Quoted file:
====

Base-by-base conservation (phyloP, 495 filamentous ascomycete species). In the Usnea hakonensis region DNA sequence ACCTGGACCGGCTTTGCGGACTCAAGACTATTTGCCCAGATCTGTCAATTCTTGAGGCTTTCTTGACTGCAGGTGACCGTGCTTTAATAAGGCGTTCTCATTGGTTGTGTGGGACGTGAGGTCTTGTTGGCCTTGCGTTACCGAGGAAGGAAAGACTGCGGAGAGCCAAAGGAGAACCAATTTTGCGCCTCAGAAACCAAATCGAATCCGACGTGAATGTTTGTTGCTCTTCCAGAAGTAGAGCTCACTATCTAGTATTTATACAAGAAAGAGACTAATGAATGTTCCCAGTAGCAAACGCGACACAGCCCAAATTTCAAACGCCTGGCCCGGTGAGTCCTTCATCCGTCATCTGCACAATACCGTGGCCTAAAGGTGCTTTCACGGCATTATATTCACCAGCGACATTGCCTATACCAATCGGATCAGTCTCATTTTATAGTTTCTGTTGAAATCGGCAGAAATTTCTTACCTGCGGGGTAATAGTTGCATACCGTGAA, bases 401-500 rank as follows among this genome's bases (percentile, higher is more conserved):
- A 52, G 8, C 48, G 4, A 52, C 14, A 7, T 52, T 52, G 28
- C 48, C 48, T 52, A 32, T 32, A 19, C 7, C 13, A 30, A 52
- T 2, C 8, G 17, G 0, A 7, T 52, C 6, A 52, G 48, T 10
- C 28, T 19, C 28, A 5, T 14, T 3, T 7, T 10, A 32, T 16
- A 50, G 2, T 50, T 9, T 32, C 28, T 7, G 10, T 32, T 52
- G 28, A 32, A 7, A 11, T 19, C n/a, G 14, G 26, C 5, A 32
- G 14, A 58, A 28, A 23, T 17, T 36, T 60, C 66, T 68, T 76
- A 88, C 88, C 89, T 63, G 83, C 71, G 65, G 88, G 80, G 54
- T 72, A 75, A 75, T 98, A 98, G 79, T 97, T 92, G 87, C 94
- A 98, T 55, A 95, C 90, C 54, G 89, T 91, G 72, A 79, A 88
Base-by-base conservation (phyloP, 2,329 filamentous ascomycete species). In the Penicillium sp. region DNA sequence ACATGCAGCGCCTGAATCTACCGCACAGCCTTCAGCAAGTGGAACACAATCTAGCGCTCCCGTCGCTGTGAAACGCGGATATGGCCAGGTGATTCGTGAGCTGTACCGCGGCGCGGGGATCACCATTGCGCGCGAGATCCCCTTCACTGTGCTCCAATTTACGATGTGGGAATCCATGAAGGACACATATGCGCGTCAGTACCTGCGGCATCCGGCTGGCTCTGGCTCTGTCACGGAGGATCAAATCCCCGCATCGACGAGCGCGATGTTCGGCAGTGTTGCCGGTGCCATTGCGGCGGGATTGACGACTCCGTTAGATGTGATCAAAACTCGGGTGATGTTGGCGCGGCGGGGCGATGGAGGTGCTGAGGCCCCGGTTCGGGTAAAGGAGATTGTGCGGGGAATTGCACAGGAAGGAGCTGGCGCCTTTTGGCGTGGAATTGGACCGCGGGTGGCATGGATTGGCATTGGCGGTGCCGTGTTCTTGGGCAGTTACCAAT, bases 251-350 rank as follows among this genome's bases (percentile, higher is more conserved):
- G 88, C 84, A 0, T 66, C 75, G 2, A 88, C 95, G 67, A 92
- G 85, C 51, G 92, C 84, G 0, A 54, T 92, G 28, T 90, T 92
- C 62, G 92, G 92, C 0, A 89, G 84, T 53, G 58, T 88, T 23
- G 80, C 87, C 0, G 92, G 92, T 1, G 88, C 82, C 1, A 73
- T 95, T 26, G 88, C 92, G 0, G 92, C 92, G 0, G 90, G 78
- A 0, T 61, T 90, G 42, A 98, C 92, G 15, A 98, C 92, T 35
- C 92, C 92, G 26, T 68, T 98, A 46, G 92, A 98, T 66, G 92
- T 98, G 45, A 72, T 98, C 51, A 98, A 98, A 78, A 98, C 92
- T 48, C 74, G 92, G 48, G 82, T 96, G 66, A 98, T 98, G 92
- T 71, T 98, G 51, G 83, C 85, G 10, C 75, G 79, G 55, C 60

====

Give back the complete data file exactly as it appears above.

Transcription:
Base-by-base conservation (phyloP, 495 filamentous ascomycete species). In the Usnea hakonensis region DNA sequence ACCTGGACCGGCTTTGCGGACTCAAGACTATTTGCCCAGATCTGTCAATTCTTGAGGCTTTCTTGACTGCAGGTGACCGTGCTTTAATAAGGCGTTCTCATTGGTTGTGTGGGACGTGAGGTCTTGTTGGCCTTGCGTTACCGAGGAAGGAAAGACTGCGGAGAGCCAAAGGAGAACCAATTTTGCGCCTCAGAAACCAAATCGAATCCGACGTGAATGTTTGTTGCTCTTCCAGAAGTAGAGCTCACTATCTAGTATTTATACAAGAAAGAGACTAATGAATGTTCCCAGTAGCAAACGCGACACAGCCCAAATTTCAAACGCCTGGCCCGGTGAGTCCTTCATCCGTCATCTGCACAATACCGTGGCCTAAAGGTGCTTTCACGGCATTATATTCACCAGCGACATTGCCTATACCAATCGGATCAGTCTCATTTTATAGTTTCTGTTGAAATCGGCAGAAATTTCTTACCTGCGGGGTAATAGTTGCATACCGTGAA, bases 401-500 rank as follows among this genome's bases (percentile, higher is more conserved):
- A 52, G 8, C 48, G 4, A 52, C 14, A 7, T 52, T 52, G 28
- C 48, C 48, T 52, A 32, T 32, A 19, C 7, C 13, A 30, A 52
- T 2, C 8, G 17, G 0, A 7, T 52, C 6, A 52, G 48, T 10
- C 28, T 19, C 28, A 5, T 14, T 3, T 7, T 10, A 32, T 16
- A 50, G 2, T 50, T 9, T 32, C 28, T 7, G 10, T 32, T 52
- G 28, A 32, A 7, A 11, T 19, C n/a, G 14, G 26, C 5, A 32
- G 14, A 58, A 28, A 23, T 17, T 36, T 60, C 66, T 68, T 76
- A 88, C 88, C 89, T 63, G 83, C 71, G 65, G 88, G 80, G 54
- T 72, A 75, A 75, T 98, A 98, G 79, T 97, T 92, G 87, C 94
- A 98, T 55, A 95, C 90, C 54, G 89, T 91, G 72, A 79, A 88
Base-by-base conservation (phyloP, 2,329 filamentous ascomycete species). In the Penicillium sp. region DNA sequence ACATGCAGCGCCTGAATCTACCGCACAGCCTTCAGCAAGTGGAACACAATCTAGCGCTCCCGTCGCTGTGAAACGCGGATATGGCCAGGTGATTCGTGAGCTGTACCGCGGCGCGGGGATCACCATTGCGCGCGAGATCCCCTTCACTGTGCTCCAATTTACGATGTGGGAATCCATGAAGGACACATATGCGCGTCAGTACCTGCGGCATCCGGCTGGCTCTGGCTCTGTCACGGAGGATCAAATCCCCGCATCGACGAGCGCGATGTTCGGCAGTGTTGCCGGTGCCATTGCGGCGGGATTGACGACTCCGTTAGATGTGATCAAAACTCGGGTGATGTTGGCGCGGCGGGGCGATGGAGGTGCTGAGGCCCCGGTTCGGGTAAAGGAGATTGTGCGGGGAATTGCACAGGAAGGAGCTGGCGCCTTTTGGCGTGGAATTGGACCGCGGGTGGCATGGATTGGCATTGGCGGTGCCGTGTTCTTGGGCAGTTACCAAT, bases 251-350 rank as follows among this genome's bases (percentile, higher is more conserved):
- G 88, C 84, A 0, T 66, C 75, G 2, A 88, C 95, G 67, A 92
- G 85, C 51, G 92, C 84, G 0, A 54, T 92, G 28, T 90, T 92
- C 62, G 92, G 92, C 0, A 89, G 84, T 53, G 58, T 88, T 23
- G 80, C 87, C 0, G 92, G 92, T 1, G 88, C 82, C 1, A 73
- T 95, T 26, G 88, C 92, G 0, G 92, C 92, G 0, G 90, G 78
- A 0, T 61, T 90, G 42, A 98, C 92, G 15, A 98, C 92, T 35
- C 92, C 92, G 26, T 68, T 98, A 46, G 92, A 98, T 66, G 92
- T 98, G 45, A 72, T 98, C 51, A 98, A 98, A 78, A 98, C 92
- T 48, C 74, G 92, G 48, G 82, T 96, G 66, A 98, T 98, G 92
- T 71, T 98, G 51, G 83, C 85, G 10, C 75, G 79, G 55, C 60